I like the fact some of my classmates thought that constuctionism is a new concept and others a familiar one. I think one of the points made was that we live in such a technological world that it is difficult to take ourselves away from it and the idea of tinkering and making is a way to do this. Well, in the physical aspect. We can tinker and make using technology, its just a different perspective. I mentioned programming in my high school course back in the 80s. That was “tinkering” and “making” in a virtual world.
One of the ideas that I have been thinking about recently is the concept of creativity. I know that math itself is not creative. You can be creative in attaining a solution. There is definitely more than one way to solve a problem. But I have been struggling with how to stimulate student’s creativity in math art. At the end of every year, I usually have time to indulge in these artistic pursuits (Escher type tessellations, mandalas, perspective drawings). Some students thrive and love it. They don’t see it as math, but they ARE using math concepts. Students generally get a mental block and can’t think of how to create a design. For example, one of the procedures to making an M.C. Escher type tessellation is to cut out a curve from the bottom of an index card, tape it on the top side of the card, then do the same for the sides of the card. You generally get a shape that looks like nothing recognizable, but the shape itself tessellates. The problem arises when you now need to draw some detail in the shape to make it look like an animal, object, person, or anything you “see”.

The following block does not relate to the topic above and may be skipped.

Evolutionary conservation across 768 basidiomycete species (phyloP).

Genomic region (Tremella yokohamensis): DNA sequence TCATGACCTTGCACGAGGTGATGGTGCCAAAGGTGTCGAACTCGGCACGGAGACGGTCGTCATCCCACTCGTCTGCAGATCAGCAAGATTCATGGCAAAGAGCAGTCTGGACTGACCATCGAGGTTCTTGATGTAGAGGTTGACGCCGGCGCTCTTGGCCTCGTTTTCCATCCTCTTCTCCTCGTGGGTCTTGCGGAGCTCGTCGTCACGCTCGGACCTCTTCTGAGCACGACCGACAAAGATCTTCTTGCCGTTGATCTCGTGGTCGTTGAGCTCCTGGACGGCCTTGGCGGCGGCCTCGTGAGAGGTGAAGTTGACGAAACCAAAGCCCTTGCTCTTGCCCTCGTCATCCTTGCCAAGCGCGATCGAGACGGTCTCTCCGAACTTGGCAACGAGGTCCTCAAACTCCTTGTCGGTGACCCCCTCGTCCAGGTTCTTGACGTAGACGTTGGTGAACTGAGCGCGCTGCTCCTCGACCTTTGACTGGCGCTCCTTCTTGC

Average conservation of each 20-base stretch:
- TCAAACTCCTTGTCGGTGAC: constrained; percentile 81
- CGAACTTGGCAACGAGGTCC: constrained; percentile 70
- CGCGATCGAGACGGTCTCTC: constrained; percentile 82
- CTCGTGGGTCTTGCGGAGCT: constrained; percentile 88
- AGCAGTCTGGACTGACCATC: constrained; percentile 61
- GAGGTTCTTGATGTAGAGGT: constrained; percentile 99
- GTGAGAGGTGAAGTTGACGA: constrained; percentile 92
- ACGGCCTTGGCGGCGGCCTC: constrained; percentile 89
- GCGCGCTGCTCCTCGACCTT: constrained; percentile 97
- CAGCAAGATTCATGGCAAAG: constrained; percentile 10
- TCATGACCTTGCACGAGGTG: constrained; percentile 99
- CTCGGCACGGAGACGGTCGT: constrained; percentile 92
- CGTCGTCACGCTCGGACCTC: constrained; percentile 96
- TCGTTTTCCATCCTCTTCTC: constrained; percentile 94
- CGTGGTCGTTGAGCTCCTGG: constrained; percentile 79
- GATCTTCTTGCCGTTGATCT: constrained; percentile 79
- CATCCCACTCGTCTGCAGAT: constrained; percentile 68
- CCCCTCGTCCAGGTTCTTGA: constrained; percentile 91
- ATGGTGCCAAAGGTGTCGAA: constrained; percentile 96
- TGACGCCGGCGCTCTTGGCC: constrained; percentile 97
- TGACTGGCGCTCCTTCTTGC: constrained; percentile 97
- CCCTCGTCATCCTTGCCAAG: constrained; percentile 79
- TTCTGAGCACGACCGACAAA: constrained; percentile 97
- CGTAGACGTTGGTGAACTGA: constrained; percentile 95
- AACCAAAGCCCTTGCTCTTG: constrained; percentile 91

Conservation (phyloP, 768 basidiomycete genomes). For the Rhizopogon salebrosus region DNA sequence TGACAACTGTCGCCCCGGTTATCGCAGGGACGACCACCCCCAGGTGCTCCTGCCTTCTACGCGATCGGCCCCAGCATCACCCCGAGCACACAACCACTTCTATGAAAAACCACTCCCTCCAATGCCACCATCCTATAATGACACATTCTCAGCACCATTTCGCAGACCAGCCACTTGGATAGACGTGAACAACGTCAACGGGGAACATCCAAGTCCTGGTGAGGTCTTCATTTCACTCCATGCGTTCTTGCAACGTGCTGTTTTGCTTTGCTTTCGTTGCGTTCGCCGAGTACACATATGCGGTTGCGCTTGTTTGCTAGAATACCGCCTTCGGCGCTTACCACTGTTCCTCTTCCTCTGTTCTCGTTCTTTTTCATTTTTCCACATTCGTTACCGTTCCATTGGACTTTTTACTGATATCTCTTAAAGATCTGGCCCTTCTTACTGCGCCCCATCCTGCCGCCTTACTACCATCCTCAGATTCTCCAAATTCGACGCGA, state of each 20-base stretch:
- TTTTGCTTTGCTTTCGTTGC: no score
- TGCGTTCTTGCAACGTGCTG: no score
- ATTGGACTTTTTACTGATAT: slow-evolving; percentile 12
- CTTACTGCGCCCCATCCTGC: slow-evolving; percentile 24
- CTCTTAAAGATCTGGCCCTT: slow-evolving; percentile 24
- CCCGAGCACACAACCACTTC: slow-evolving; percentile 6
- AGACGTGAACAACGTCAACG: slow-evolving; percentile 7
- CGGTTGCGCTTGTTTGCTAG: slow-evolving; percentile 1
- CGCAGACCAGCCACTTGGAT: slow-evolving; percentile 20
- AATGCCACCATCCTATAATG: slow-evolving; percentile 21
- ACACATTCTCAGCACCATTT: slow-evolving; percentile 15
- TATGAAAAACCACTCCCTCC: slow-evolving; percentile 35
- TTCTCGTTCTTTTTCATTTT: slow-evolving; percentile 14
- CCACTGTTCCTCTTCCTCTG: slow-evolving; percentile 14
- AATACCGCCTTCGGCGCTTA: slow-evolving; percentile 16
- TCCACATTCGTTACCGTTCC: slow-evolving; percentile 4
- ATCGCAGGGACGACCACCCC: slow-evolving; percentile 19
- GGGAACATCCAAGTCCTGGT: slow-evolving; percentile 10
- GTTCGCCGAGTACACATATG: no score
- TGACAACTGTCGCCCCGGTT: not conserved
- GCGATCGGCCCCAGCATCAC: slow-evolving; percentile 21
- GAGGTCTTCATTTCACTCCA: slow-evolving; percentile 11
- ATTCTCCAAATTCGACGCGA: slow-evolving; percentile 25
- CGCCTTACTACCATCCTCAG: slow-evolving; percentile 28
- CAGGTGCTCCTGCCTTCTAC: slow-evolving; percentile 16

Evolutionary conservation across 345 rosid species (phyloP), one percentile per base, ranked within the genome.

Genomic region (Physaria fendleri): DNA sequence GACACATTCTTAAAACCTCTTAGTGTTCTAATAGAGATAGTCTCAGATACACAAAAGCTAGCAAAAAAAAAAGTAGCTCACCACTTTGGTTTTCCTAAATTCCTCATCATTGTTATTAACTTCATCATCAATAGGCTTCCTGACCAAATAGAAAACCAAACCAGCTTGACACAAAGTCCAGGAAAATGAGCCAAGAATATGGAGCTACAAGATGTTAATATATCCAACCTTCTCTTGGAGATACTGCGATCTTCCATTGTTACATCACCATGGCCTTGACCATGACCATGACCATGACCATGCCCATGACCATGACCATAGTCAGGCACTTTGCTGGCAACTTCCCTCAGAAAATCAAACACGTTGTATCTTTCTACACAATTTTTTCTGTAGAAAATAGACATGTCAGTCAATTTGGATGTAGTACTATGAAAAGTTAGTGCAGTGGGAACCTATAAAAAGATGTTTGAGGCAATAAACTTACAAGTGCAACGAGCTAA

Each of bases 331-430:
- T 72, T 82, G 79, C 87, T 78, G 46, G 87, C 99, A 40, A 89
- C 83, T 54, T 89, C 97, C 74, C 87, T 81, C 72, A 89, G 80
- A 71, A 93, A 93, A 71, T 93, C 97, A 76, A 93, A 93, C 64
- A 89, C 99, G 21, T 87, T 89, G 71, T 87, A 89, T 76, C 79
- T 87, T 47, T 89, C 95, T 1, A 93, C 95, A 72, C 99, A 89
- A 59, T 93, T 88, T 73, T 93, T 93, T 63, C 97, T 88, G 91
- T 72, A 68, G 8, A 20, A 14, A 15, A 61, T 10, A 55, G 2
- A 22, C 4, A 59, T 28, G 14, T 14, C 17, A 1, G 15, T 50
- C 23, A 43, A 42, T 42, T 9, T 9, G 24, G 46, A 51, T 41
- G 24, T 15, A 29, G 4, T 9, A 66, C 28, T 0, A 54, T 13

Here is a link to the procedure.
It’s been an interesting challenge to get students to go out on a limb and be creative mathematicians. I’ve allowed them to Google images to see ideas, but they usually end up trying to replicate the pattern they see and call it good. Not very creative, but they tried.
As the semester progresses, I look forward to the ideas that come up and I can hopefully use them in the class!